Prenuptial agreements are becoming more and more common at this time. People are getting married later in life and have assets which they wish to protect. Parties are also interested in knowing the full nature of each others assets and dealing with it in a rational and adult manner.

    3. Are they primarily designed for wealthier marriages?

    Prenuptial agreements are helpful in any case where the parties have assets, or there is an anticipation that the parties will have assets in the future. It is helpful where the parties anticipate high earnings in the future so that they can plan for the manner in which this income will be dealt with in the future. Most couples can benefit from a reasonably crafted prenuptial agreement.

    4. What are some of the advantages to prenuptial agreements beyond protecting finances?

    Prenuptial agreements set the stage for a rational marriage. The parties enter into the relationship with knowledge of each others’ assets. Each party is empowered to understand the nature of the financial relationship which will exist between the parties. The agreement determines the nature of what constitutes marital assets and how those assets will be managed during the marriage. The agreement can also establish vehicles for dealing with the parties’ income, investments, gifts, as well as the manner in which the parties’ assets will be disposed of at the time of the death of either of the parties.

    The process of negotiating a prenuptial agreement gives each of the parties’ insight into the manner in which their future spouse will behave towards them in the future. This insight can be priceless. The negotiation of a prenuptial agreement establishes an adult relationship between the parties and empowers the non-moneyed spouse to establish the relationship on equal footing with their moneyed spouse.

    Prenuptial agreements are helpful in many many ways.

    5. Do prenuptial agreements have the potential to encourage divorce? Do they provide a financial incentive for divorce?

    In rare occasions, prenuptial agreements have encouraged divorce. Certain agreements contain “sunset provisions” which means that the agreement will terminate after a period of time. Some of these parties may be encouraged to end the marital relationship prior to the time set forth in their sunset provision. There have been circumstances where Divorces have been initiated in order to avoid the continuation of marriage without the provisions of the prenuptial agreement being in effect.

    6. Are agreements more common in second or third marriages? What about couples with children?

    Prenuptial agreements are certainly more common in second and third marriages. In those situations the parties are more conscious about protecting their assets, income and future earnings. They also wish to preserve their assets for the benefit of children of a prior marriage.

    7. Will Cioffi-Petrakis’ case mark a trend in prenuptial agreements? Will we see more cases turned over?

    In my opinion that case was much to do about nothing. The court found that he had defrauded her in connection with entering into the agreement. The court also found that he presented it to her merely days before the marriage and there was an issue of duress. This has always been the law and the case holds for nothing more then what has been consistently held in the past.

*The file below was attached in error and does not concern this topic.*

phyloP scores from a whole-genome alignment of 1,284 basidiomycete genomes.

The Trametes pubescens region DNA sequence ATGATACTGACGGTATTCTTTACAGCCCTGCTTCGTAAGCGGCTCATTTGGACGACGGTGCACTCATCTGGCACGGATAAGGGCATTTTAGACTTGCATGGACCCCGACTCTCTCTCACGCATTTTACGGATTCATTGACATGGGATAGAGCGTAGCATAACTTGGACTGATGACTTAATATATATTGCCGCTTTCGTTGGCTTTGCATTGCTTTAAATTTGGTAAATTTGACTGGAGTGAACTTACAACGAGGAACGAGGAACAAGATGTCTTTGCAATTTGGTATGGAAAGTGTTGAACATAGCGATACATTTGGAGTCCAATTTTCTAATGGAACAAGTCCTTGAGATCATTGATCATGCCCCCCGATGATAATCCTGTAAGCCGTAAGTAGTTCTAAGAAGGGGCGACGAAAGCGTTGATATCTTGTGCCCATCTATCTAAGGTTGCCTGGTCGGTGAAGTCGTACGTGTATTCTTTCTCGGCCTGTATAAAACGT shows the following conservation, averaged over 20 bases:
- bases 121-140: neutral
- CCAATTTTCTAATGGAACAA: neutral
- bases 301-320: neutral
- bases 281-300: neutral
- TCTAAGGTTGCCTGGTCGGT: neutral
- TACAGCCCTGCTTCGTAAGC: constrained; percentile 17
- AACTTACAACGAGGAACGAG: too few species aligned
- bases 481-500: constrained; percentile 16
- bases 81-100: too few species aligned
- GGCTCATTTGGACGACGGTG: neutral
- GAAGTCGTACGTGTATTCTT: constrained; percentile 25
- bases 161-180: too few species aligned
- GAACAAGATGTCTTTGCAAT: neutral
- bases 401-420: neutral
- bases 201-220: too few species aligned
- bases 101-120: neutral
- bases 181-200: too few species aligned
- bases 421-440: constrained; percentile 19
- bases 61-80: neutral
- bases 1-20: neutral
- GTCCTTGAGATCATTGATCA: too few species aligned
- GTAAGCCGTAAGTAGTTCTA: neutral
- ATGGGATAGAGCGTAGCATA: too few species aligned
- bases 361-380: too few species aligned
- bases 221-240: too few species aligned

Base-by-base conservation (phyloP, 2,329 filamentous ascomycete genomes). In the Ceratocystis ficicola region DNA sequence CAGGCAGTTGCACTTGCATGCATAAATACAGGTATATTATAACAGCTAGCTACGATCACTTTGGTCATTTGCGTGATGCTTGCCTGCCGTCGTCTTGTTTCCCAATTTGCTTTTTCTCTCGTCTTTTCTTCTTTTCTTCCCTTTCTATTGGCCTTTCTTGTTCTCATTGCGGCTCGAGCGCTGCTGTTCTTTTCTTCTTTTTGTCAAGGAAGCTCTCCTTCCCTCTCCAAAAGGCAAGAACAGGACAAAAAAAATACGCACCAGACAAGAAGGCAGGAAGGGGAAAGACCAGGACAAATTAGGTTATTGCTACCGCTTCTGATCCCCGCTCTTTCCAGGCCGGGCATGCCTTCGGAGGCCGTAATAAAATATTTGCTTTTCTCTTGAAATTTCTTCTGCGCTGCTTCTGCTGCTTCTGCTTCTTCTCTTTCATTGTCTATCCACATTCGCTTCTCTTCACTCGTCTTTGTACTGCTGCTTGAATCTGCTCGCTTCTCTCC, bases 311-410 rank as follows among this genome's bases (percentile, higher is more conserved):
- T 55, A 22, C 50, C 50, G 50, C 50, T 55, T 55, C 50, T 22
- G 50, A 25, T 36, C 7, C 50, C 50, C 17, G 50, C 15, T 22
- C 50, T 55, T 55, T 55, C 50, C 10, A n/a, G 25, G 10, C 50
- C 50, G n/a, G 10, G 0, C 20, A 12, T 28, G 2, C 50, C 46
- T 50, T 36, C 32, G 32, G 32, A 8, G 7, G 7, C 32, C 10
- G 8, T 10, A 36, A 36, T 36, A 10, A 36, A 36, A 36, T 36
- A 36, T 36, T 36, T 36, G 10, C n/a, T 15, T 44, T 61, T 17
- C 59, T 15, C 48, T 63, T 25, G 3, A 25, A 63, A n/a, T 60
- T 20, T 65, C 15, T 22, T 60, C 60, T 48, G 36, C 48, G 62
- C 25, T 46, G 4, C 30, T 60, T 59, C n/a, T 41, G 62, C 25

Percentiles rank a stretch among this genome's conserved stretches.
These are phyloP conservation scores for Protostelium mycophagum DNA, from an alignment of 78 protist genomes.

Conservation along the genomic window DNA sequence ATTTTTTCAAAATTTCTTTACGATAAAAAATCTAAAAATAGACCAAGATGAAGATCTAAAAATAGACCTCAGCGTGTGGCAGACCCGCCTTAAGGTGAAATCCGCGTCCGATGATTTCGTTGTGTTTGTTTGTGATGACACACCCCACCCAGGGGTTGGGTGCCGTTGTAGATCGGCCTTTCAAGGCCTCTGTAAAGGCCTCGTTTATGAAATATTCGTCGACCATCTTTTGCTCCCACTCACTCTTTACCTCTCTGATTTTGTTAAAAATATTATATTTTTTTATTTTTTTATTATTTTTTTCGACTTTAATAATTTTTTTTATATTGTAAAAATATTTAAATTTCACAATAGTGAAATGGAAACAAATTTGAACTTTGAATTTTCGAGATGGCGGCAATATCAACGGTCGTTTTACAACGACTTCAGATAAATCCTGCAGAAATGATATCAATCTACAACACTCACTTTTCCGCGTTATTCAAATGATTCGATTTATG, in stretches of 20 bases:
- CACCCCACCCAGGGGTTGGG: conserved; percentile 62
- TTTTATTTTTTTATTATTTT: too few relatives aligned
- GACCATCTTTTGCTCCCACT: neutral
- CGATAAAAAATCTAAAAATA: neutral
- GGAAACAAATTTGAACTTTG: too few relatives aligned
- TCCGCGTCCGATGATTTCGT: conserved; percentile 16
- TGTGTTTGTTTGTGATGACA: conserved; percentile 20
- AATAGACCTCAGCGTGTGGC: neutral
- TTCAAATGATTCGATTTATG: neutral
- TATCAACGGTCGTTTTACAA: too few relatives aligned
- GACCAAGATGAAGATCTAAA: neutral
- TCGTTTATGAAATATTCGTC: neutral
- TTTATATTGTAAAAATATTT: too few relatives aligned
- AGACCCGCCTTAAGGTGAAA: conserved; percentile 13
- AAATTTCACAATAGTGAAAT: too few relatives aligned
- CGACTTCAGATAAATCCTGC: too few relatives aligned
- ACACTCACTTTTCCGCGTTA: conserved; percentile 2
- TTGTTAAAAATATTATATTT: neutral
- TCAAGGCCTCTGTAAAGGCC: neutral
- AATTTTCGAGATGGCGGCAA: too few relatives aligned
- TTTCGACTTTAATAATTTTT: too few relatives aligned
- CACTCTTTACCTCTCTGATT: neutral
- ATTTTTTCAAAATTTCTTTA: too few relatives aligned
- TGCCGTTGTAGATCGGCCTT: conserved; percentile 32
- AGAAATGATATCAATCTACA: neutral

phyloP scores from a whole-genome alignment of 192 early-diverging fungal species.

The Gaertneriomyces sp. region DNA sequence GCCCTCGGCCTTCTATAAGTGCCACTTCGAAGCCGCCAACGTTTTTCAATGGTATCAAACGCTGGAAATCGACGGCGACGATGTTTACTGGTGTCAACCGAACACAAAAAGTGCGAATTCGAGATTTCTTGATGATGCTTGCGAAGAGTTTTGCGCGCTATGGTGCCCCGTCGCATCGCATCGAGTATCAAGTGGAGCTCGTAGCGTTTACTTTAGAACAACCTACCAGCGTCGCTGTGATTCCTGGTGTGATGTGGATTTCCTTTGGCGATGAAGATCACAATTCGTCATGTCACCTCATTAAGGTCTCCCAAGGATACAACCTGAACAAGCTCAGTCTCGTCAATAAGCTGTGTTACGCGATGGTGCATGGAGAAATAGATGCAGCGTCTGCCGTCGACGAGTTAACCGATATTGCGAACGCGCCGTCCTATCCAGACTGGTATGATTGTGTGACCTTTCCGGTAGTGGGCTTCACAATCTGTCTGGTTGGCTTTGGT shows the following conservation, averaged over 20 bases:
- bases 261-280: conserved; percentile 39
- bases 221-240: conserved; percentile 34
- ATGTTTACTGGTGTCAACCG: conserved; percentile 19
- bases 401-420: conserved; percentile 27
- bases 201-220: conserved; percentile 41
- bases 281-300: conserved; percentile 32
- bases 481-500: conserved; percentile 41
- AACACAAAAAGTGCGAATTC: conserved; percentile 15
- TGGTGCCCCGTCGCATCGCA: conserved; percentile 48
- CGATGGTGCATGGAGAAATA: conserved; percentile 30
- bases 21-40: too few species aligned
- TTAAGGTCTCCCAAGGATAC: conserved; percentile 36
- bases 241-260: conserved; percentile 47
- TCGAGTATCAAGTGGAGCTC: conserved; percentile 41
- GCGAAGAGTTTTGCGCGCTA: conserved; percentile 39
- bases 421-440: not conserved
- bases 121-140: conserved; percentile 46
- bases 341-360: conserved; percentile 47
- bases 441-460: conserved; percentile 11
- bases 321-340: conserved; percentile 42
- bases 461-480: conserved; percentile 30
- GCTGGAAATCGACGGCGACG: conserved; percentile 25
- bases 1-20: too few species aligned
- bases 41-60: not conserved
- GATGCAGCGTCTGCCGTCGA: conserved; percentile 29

An agreement which is based upon false promises cannot stand. Agreements must be entered into intelligently and with the free will of the parties. Each party must be represented by counsel and each party must be entering into the agreement freely, not under duress and with full disclosure of the other parties assets. There can be no misrepresentations which would induce the party to enter into the agreement. The agreement must be presented to the other party in adequate time for the party to deal with the agreement in an intelligent manner and not under duress. This has always been the law.

  • Andrew T. Drazen 03/22/13

    1. With the universal understanding that about half of marriages end in divorce, we want to learn more about prenuptial agreements. Are such agreements an obvious choice to protect assets? Or do they encourage marriages to dissolve?

    Prenuptial agreements are an obvious choice to protect assets. That was the idea behind then in the first place. I do not think they “encourage” marriages to dissolve. A prenuptial agreement provides for an allocation of assets (among other considerations) in the event of a dissolution of marriage. In some cases it may discourage dissolution if the agreement is such that one party will end up much better off than the other, but no better off than they were before the marriage. For example, in the highly likely scenario where one party is quite wealthy and the so-called “bread winner” of the family and the other party either does not work or has a much less lucrative job, there would be no inherent incentive in the prenuptial agreement to just dissolve the marriage. The real issue becomes, how is the agreement drafted and what issues does it tackle.

    2. How common are prenuptial agreements in 2013?